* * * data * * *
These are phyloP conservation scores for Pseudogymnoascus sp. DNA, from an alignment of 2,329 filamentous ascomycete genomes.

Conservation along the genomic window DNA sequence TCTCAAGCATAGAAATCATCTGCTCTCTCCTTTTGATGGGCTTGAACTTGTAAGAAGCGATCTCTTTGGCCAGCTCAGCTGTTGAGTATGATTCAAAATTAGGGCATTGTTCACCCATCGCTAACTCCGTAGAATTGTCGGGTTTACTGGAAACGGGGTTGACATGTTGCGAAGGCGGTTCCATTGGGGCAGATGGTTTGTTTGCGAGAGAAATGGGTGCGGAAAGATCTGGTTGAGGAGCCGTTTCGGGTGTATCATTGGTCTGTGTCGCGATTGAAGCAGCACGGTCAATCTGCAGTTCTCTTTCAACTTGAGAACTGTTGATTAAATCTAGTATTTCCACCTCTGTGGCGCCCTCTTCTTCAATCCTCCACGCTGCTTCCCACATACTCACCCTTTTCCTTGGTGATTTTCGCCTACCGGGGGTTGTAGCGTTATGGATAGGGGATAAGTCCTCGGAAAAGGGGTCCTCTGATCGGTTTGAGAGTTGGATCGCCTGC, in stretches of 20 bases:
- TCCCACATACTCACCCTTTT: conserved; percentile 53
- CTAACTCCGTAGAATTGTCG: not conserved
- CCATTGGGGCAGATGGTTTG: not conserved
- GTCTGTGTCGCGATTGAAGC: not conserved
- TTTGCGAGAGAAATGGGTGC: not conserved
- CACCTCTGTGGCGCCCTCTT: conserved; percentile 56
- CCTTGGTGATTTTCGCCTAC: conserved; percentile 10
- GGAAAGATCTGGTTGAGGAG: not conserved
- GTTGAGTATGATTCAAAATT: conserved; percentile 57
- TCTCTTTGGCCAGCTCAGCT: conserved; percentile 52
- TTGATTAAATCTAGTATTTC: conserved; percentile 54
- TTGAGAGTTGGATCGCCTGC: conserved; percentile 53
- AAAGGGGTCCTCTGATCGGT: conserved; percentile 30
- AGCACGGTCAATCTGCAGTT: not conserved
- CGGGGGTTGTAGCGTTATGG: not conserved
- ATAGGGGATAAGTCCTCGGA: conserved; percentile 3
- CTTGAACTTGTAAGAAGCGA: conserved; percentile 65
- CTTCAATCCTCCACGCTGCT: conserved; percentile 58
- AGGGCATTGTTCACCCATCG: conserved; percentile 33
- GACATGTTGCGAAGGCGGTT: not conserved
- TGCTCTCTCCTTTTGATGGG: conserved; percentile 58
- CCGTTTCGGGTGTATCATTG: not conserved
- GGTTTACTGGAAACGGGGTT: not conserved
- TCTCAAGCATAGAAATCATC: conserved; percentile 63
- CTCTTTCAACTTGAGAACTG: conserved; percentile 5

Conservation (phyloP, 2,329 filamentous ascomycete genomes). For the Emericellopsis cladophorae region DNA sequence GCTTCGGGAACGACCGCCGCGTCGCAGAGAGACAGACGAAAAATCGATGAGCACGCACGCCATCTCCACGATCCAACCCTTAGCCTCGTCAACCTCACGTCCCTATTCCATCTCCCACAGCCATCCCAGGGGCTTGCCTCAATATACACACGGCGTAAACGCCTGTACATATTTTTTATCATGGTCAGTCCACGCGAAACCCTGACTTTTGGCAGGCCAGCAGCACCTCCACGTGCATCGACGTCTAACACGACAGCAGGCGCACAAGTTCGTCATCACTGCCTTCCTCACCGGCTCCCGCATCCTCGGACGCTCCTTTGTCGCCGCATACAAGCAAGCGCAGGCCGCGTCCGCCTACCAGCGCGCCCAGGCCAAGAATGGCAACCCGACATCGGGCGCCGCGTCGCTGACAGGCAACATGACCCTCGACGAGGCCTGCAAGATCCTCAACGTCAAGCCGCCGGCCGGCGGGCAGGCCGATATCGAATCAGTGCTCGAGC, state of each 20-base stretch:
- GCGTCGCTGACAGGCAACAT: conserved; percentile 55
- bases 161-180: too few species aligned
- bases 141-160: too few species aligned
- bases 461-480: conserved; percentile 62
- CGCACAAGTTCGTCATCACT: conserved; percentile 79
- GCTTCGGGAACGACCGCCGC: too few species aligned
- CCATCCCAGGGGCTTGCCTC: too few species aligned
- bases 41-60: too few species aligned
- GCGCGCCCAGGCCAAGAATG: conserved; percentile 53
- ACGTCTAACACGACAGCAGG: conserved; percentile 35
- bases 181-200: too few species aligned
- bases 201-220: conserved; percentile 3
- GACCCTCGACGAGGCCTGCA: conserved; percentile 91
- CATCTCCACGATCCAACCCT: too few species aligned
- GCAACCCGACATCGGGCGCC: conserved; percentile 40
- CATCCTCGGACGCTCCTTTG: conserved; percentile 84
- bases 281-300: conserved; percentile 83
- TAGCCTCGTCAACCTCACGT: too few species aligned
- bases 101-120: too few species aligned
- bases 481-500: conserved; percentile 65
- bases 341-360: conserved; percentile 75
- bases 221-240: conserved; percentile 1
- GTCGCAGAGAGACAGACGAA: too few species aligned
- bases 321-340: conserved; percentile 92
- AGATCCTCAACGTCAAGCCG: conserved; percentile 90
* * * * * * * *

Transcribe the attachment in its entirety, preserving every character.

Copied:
These are phyloP conservation scores for Pseudogymnoascus sp. DNA, from an alignment of 2,329 filamentous ascomycete genomes.

Conservation along the genomic window DNA sequence TCTCAAGCATAGAAATCATCTGCTCTCTCCTTTTGATGGGCTTGAACTTGTAAGAAGCGATCTCTTTGGCCAGCTCAGCTGTTGAGTATGATTCAAAATTAGGGCATTGTTCACCCATCGCTAACTCCGTAGAATTGTCGGGTTTACTGGAAACGGGGTTGACATGTTGCGAAGGCGGTTCCATTGGGGCAGATGGTTTGTTTGCGAGAGAAATGGGTGCGGAAAGATCTGGTTGAGGAGCCGTTTCGGGTGTATCATTGGTCTGTGTCGCGATTGAAGCAGCACGGTCAATCTGCAGTTCTCTTTCAACTTGAGAACTGTTGATTAAATCTAGTATTTCCACCTCTGTGGCGCCCTCTTCTTCAATCCTCCACGCTGCTTCCCACATACTCACCCTTTTCCTTGGTGATTTTCGCCTACCGGGGGTTGTAGCGTTATGGATAGGGGATAAGTCCTCGGAAAAGGGGTCCTCTGATCGGTTTGAGAGTTGGATCGCCTGC, in stretches of 20 bases:
- TCCCACATACTCACCCTTTT: conserved; percentile 53
- CTAACTCCGTAGAATTGTCG: not conserved
- CCATTGGGGCAGATGGTTTG: not conserved
- GTCTGTGTCGCGATTGAAGC: not conserved
- TTTGCGAGAGAAATGGGTGC: not conserved
- CACCTCTGTGGCGCCCTCTT: conserved; percentile 56
- CCTTGGTGATTTTCGCCTAC: conserved; percentile 10
- GGAAAGATCTGGTTGAGGAG: not conserved
- GTTGAGTATGATTCAAAATT: conserved; percentile 57
- TCTCTTTGGCCAGCTCAGCT: conserved; percentile 52
- TTGATTAAATCTAGTATTTC: conserved; percentile 54
- TTGAGAGTTGGATCGCCTGC: conserved; percentile 53
- AAAGGGGTCCTCTGATCGGT: conserved; percentile 30
- AGCACGGTCAATCTGCAGTT: not conserved
- CGGGGGTTGTAGCGTTATGG: not conserved
- ATAGGGGATAAGTCCTCGGA: conserved; percentile 3
- CTTGAACTTGTAAGAAGCGA: conserved; percentile 65
- CTTCAATCCTCCACGCTGCT: conserved; percentile 58
- AGGGCATTGTTCACCCATCG: conserved; percentile 33
- GACATGTTGCGAAGGCGGTT: not conserved
- TGCTCTCTCCTTTTGATGGG: conserved; percentile 58
- CCGTTTCGGGTGTATCATTG: not conserved
- GGTTTACTGGAAACGGGGTT: not conserved
- TCTCAAGCATAGAAATCATC: conserved; percentile 63
- CTCTTTCAACTTGAGAACTG: conserved; percentile 5

Conservation (phyloP, 2,329 filamentous ascomycete genomes). For the Emericellopsis cladophorae region DNA sequence GCTTCGGGAACGACCGCCGCGTCGCAGAGAGACAGACGAAAAATCGATGAGCACGCACGCCATCTCCACGATCCAACCCTTAGCCTCGTCAACCTCACGTCCCTATTCCATCTCCCACAGCCATCCCAGGGGCTTGCCTCAATATACACACGGCGTAAACGCCTGTACATATTTTTTATCATGGTCAGTCCACGCGAAACCCTGACTTTTGGCAGGCCAGCAGCACCTCCACGTGCATCGACGTCTAACACGACAGCAGGCGCACAAGTTCGTCATCACTGCCTTCCTCACCGGCTCCCGCATCCTCGGACGCTCCTTTGTCGCCGCATACAAGCAAGCGCAGGCCGCGTCCGCCTACCAGCGCGCCCAGGCCAAGAATGGCAACCCGACATCGGGCGCCGCGTCGCTGACAGGCAACATGACCCTCGACGAGGCCTGCAAGATCCTCAACGTCAAGCCGCCGGCCGGCGGGCAGGCCGATATCGAATCAGTGCTCGAGC, state of each 20-base stretch:
- GCGTCGCTGACAGGCAACAT: conserved; percentile 55
- bases 161-180: too few species aligned
- bases 141-160: too few species aligned
- bases 461-480: conserved; percentile 62
- CGCACAAGTTCGTCATCACT: conserved; percentile 79
- GCTTCGGGAACGACCGCCGC: too few species aligned
- CCATCCCAGGGGCTTGCCTC: too few species aligned
- bases 41-60: too few species aligned
- GCGCGCCCAGGCCAAGAATG: conserved; percentile 53
- ACGTCTAACACGACAGCAGG: conserved; percentile 35
- bases 181-200: too few species aligned
- bases 201-220: conserved; percentile 3
- GACCCTCGACGAGGCCTGCA: conserved; percentile 91
- CATCTCCACGATCCAACCCT: too few species aligned
- GCAACCCGACATCGGGCGCC: conserved; percentile 40
- CATCCTCGGACGCTCCTTTG: conserved; percentile 84
- bases 281-300: conserved; percentile 83
- TAGCCTCGTCAACCTCACGT: too few species aligned
- bases 101-120: too few species aligned
- bases 481-500: conserved; percentile 65
- bases 341-360: conserved; percentile 75
- bases 221-240: conserved; percentile 1
- GTCGCAGAGAGACAGACGAA: too few species aligned
- bases 321-340: conserved; percentile 92
- AGATCCTCAACGTCAAGCCG: conserved; percentile 90